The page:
The Federal Law stipulates that the regulated entities must develop and implement necessary controls and measures to identify and detect any suspicious transactions and report them immediately to the Financial Intelligence Unit of the UAE. FIU receives all the reports for suspicious financial activities, investigates transactions and economic activities involved in money laundering, financing of terrorism, and other criminal activities and disseminate the information to the concerned authority to take action.

The report on suspicious activity or transaction must be reported without delay once the entity has determined that the customer’s activity is suspicious, involving money laundering or terrorism financing. The regulated entities must perform their internal investigation before reporting it to the FIU.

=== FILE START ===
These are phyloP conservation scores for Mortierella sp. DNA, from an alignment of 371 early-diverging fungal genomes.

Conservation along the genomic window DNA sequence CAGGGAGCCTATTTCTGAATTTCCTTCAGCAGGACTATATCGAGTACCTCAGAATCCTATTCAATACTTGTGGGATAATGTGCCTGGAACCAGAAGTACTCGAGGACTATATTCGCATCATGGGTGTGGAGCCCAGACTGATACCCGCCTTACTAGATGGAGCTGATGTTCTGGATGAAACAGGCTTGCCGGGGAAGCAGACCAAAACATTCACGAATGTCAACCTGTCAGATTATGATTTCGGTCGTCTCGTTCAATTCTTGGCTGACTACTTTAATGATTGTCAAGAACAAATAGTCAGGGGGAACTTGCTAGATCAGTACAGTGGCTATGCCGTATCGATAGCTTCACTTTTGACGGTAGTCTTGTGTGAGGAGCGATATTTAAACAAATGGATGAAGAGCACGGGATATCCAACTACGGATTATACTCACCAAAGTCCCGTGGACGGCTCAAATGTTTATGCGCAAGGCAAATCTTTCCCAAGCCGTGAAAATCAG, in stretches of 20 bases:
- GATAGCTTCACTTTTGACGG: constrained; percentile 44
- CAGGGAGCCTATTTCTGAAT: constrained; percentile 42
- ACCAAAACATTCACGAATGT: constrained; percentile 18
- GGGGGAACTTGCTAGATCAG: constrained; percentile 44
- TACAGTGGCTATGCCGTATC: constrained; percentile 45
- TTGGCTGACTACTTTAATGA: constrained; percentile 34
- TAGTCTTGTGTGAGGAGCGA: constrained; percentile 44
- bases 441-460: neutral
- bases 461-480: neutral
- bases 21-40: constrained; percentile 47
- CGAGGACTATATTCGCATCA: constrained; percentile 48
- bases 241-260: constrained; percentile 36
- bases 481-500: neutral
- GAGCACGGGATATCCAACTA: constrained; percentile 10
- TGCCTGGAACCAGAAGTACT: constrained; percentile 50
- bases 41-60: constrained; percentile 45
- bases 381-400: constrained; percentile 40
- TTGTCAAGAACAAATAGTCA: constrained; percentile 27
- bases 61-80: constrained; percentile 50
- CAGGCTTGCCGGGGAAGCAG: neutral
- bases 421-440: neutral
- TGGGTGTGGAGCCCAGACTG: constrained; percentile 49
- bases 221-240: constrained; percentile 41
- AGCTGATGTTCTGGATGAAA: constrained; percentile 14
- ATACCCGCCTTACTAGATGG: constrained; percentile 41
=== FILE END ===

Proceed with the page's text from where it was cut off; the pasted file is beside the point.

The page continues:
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STR submission with UAE goAML Portal

The law requires all regulated entities to file a Suspicious Activity Report or Suspicious Transaction Report with the FIU through the goAML portal.

To identify and report suspicious transactions, the regulated entities must have the necessary AML framework – policies, procedures, and controls. The following are the key elements of an AML compliance framework:

KYC and CDD

KYC and CDD Services

KYC (Know Your Customer) and CDD (Customer Due Diligence) are integral to the AML/ CFT program. These measures alert and prevent organisations from associating with the wrong business entity suspected of being involved in money laundering or terrorism financing. These measures help you identify your customers and confirm their identities. You must screen your customers – entities or individuals – to identify if they are sanctioned or associated with terrorist activities or their status as a Politically Exposed Person (PEP) or to look for any negative news about such persons linked with financial crimes.